The characteristics of servant leadership
In the east of the world, the ancient Indian thinker Chanakhya noted as early as the fourth century in his famous work Asashastra that:
“A wise king delights in the pleasure of his subjects”.
In the West, the idea of servant leadership can be traced back to Jesus Christ, who taught his disciples, Jesus called them together and said,
“You know that those who are regarded as rulers of the Gentiles lord it over them, and their high officials exercise authority over them. Not so with you. Instead, whoever wants to become great among you must be your servant, and whoever wants to be first must be slave of all. For even the Son of Man did not come to be served, but to serve, and to give his life as a ransom for many.”
The Ten Characteristics of Servant Leadership
Based on the long-term study of Greenleaf’s original works, Spear summed up ten characteristics of servant leadership.
- Listening means listening actively and sincerely to the voices of others;
- Empathy can strive to understand others, accept and recognize the uniqueness of others;
- Healing refers to have the ability to heal yourself and others.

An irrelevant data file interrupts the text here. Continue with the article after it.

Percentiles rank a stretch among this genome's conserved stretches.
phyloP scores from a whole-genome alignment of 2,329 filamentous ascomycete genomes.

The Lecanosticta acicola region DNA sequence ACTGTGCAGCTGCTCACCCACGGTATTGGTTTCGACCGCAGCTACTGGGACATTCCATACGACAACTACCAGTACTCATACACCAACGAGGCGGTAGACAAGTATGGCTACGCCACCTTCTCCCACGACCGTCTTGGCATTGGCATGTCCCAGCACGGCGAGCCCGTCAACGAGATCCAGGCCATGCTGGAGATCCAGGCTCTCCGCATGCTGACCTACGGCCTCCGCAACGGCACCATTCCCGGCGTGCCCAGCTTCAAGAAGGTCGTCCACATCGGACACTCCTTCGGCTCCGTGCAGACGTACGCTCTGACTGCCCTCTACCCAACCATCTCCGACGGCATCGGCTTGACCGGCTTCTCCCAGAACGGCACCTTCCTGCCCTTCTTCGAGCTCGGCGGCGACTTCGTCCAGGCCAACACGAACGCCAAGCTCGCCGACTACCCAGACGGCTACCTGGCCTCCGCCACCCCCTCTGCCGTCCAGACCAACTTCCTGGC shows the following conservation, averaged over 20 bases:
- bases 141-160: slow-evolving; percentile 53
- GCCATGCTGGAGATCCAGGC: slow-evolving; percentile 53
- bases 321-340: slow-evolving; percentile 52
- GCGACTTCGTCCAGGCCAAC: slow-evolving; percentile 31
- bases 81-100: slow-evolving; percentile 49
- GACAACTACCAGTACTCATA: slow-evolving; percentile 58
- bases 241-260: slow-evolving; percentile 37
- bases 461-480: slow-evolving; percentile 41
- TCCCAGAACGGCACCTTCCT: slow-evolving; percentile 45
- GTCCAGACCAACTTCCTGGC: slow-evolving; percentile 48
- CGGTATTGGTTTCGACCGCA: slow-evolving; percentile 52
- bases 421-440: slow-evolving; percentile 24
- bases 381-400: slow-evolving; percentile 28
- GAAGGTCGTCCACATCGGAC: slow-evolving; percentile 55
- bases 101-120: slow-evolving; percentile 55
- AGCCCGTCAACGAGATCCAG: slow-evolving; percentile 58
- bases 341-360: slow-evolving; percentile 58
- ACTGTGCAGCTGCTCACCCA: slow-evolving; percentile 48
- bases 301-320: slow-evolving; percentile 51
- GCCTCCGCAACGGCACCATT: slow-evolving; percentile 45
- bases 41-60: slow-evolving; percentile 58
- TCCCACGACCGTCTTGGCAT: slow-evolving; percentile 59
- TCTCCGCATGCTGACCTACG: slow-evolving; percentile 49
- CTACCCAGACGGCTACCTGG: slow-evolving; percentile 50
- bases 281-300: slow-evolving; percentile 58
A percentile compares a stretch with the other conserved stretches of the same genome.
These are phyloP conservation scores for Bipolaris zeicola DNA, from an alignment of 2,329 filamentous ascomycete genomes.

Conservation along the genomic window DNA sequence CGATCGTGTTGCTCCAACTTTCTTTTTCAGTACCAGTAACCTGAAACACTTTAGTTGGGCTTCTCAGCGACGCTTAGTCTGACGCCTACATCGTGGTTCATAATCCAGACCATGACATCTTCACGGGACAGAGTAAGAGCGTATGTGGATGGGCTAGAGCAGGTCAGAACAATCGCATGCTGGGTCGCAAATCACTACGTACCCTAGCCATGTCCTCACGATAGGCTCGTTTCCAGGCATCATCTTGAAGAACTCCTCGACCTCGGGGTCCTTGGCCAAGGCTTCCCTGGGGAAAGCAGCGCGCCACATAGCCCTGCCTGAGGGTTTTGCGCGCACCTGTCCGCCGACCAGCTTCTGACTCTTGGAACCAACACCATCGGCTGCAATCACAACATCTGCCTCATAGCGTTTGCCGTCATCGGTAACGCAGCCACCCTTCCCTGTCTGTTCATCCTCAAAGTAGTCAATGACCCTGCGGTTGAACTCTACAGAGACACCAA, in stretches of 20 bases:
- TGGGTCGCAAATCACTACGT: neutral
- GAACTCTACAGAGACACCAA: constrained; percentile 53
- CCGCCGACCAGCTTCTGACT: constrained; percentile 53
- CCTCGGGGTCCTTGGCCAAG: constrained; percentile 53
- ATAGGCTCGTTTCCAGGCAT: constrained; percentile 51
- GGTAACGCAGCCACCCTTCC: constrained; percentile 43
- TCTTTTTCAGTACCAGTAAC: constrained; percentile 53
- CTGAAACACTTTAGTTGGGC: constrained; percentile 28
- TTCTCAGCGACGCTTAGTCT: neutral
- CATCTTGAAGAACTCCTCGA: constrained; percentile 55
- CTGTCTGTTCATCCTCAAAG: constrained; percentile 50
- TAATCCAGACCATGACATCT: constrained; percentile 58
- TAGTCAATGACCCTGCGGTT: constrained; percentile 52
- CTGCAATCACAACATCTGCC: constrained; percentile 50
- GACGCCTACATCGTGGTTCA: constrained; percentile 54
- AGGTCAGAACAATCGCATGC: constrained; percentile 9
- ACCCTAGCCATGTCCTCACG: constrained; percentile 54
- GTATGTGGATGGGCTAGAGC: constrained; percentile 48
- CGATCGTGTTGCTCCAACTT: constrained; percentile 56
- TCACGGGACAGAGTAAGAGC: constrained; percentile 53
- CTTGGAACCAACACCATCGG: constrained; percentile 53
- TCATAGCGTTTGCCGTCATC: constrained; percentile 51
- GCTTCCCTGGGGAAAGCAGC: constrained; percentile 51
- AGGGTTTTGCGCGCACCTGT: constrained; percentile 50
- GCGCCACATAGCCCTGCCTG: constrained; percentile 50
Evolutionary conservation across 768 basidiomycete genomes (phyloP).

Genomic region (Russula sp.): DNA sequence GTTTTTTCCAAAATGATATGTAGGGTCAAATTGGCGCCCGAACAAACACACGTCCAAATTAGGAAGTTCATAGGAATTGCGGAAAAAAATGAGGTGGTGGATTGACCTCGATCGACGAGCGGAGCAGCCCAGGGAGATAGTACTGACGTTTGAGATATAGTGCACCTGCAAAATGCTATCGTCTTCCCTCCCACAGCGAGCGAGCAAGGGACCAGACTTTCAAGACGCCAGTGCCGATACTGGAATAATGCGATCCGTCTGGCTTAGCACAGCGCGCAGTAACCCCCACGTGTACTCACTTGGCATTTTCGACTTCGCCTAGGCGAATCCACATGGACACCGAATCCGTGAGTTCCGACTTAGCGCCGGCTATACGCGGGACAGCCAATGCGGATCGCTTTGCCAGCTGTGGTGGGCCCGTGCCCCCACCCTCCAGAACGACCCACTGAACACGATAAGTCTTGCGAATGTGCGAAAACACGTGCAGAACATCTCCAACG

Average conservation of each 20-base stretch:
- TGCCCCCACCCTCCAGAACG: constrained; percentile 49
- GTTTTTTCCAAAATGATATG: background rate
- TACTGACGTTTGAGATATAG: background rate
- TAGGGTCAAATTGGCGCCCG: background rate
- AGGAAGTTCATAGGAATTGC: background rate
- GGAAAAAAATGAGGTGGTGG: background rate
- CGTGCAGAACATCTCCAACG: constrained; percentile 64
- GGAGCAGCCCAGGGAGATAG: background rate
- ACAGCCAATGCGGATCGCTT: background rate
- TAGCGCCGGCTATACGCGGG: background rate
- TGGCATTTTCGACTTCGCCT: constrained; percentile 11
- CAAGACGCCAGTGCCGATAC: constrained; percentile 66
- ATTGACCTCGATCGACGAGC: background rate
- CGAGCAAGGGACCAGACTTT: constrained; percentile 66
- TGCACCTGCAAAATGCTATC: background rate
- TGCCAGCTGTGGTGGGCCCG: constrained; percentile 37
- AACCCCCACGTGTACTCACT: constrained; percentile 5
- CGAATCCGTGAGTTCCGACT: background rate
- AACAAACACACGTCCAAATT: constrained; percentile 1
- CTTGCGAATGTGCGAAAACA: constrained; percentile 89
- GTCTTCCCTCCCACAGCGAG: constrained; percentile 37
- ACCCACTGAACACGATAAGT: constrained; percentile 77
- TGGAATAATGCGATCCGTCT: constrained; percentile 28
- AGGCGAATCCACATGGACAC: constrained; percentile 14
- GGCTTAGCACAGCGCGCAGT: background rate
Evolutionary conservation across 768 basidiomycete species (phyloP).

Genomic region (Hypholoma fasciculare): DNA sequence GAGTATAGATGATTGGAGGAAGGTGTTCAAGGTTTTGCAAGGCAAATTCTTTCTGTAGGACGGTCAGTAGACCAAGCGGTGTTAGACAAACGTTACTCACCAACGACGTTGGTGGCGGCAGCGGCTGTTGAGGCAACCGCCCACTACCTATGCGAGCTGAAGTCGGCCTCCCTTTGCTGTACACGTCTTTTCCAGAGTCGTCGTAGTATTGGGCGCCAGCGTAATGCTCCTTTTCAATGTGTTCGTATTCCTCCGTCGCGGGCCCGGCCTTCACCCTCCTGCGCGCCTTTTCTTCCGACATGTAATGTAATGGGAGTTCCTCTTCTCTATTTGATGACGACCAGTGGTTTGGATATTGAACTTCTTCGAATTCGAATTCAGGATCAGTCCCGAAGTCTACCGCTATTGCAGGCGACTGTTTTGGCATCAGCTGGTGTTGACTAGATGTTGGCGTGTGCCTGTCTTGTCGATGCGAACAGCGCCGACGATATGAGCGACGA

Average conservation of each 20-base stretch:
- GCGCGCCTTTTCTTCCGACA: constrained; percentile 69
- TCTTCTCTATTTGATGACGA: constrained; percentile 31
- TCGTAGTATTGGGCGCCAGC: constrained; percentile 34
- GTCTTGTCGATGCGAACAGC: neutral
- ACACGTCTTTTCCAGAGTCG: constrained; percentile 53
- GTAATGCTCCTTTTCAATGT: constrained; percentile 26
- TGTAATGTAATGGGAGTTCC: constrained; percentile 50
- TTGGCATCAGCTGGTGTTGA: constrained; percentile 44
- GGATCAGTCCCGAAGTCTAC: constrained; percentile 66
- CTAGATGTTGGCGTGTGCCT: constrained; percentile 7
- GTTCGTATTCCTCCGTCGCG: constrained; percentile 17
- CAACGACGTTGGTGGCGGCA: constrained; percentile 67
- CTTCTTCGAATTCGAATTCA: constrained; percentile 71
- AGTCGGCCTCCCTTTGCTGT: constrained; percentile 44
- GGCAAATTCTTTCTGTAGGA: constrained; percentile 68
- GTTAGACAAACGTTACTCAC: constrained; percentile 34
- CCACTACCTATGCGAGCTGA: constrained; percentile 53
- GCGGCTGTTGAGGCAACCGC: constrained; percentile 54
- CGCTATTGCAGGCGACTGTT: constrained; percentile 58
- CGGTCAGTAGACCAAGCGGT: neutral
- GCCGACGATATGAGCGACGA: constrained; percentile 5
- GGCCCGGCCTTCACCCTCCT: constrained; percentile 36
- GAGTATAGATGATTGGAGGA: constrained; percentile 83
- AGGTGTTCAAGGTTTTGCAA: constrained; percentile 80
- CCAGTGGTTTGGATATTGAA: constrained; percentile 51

- Awareness refers to having a deep self-awareness of oneself, having a clear understanding of one’s beliefs and values, and having a comprehensive and systematic view of problems.
- Persuasion is someone who mainly relies on persuasion rather than position authority to make decisions, and can effectively build consensus in the group.
- Conceptualization refers to the courage to dream, the ability to look at problems from a long-term perspective and step out of the daily routine.
- Foresight is good at summarizing experience, grasping the present, and being able to foresee the impact of current decisions on the future.
- Stewardship is a person who faithfully does everything for his people and serves the needs of others.
- Commitment to the Growth of People: Committed to the growth of every employee, able to recognize their great responsibility for the growth of employees.
- Building community is a commitment to building communities of close personal relationships in established institutions.